Blue Stocking dress shop. I am always fascinated by the clothes in the window.

Blue Stocking dress shop. I am fascinated by the sweetly conservative outfits in the window.

This 4 cm cat was crying to be saved. It was sitting on a rock by the side of the road. I scooped it up and brought it back to Australia where it now sits by my art desk.

Tiny Cat (4 cm high) is crying to be saved. It is sitting on a stone by the side of the road. I photograph it (not caring that passers-by must think I’m nuts) then scoop it up and bring it back to Australia.  (See final photo)

Many brides and grooms come up to Higashiyama to be photographed as there are so many areas of gorgeousness here.

Brides and grooms come up the hill to be photographed as there are so many areas of gorgeousness here…to which they add their own colourful splendour.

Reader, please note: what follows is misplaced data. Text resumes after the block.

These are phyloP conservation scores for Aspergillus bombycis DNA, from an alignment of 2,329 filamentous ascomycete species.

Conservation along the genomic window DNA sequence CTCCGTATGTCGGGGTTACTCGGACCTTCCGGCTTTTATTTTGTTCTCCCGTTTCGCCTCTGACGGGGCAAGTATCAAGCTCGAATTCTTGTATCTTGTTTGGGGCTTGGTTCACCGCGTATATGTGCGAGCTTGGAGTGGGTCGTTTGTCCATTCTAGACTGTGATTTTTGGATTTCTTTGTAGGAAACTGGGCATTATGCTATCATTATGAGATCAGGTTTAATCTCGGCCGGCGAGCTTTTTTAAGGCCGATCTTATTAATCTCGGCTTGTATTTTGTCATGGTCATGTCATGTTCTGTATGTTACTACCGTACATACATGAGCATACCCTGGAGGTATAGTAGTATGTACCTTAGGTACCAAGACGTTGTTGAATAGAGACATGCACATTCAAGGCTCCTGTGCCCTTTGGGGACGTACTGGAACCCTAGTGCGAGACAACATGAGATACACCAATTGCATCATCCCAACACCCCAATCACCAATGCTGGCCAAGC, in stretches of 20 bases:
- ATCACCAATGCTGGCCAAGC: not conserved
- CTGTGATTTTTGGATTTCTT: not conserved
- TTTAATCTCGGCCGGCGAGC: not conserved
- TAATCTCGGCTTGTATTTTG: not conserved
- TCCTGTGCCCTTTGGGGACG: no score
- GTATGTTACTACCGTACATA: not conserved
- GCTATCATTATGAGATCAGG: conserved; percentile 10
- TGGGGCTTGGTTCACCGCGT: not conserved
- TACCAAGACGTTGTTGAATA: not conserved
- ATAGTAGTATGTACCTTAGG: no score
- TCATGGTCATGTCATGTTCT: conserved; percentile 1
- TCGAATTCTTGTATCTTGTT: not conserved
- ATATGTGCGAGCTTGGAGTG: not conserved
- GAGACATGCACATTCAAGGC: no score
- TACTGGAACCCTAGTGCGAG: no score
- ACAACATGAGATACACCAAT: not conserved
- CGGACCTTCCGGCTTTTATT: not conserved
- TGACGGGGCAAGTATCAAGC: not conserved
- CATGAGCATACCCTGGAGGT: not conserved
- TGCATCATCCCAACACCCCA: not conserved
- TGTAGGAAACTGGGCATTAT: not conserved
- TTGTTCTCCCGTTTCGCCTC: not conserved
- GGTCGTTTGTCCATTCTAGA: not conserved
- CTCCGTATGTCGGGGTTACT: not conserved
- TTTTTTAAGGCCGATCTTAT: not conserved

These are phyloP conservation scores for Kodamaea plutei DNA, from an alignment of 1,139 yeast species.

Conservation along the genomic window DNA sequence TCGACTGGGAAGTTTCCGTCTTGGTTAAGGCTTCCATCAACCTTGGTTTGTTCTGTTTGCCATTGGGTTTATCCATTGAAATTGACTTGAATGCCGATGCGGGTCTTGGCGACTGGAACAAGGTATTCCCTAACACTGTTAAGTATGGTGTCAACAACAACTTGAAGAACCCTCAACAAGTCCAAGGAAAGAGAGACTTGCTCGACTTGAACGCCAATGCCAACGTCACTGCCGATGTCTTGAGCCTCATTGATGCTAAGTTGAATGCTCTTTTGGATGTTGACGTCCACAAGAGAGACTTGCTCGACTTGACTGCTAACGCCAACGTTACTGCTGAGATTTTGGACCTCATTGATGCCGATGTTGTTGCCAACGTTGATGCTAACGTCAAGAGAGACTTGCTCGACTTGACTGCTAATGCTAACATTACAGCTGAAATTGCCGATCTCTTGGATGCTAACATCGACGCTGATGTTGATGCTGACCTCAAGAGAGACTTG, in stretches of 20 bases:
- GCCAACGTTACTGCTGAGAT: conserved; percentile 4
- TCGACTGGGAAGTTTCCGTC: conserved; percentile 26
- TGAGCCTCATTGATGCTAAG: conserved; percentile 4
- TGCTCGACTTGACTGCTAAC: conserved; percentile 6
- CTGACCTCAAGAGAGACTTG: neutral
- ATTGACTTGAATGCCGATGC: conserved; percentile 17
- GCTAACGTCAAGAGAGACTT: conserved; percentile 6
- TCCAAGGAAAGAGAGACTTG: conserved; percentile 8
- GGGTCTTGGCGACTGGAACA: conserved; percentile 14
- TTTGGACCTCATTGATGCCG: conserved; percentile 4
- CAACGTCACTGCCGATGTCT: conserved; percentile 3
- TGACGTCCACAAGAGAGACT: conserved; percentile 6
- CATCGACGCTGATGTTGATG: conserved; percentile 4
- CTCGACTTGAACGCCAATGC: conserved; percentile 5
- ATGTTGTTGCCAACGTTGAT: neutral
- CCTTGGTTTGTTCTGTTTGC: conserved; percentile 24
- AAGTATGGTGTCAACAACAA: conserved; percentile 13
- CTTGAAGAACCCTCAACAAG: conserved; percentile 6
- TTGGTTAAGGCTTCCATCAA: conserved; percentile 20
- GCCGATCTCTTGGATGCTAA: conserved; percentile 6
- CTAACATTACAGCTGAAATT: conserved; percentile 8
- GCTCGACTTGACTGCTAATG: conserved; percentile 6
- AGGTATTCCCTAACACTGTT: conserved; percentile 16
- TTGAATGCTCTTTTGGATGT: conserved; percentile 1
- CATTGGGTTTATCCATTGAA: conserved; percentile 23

A street scene with hydrangeas.

A street scene with hydrangeas. (Warm and wet June is hydrangea month.)

Joyful bride and groom.

Joyful bride and groom.

Higashiyama is also where you will see many 'henshin' (young girls and older women dressing up as maiko and geiko).

A couple of henshin (girls dressing up as maiko) pose for one another at a particularly photogenic spot.

Stunning architecture framed by trees.

Traditional wooden architecture framed by trees; Yasaka Pagoda behind.

I gaze and gaze into shop windows - and sometimes like to photograph into them too - enjoying the juxtaposition between what is inside with the reflections from outside.

I gaze into the window of a shop which sells fine incense.  I am fascinated by the juxtaposition of what is displayed behind the glass pane, with outside reflections upon its surface.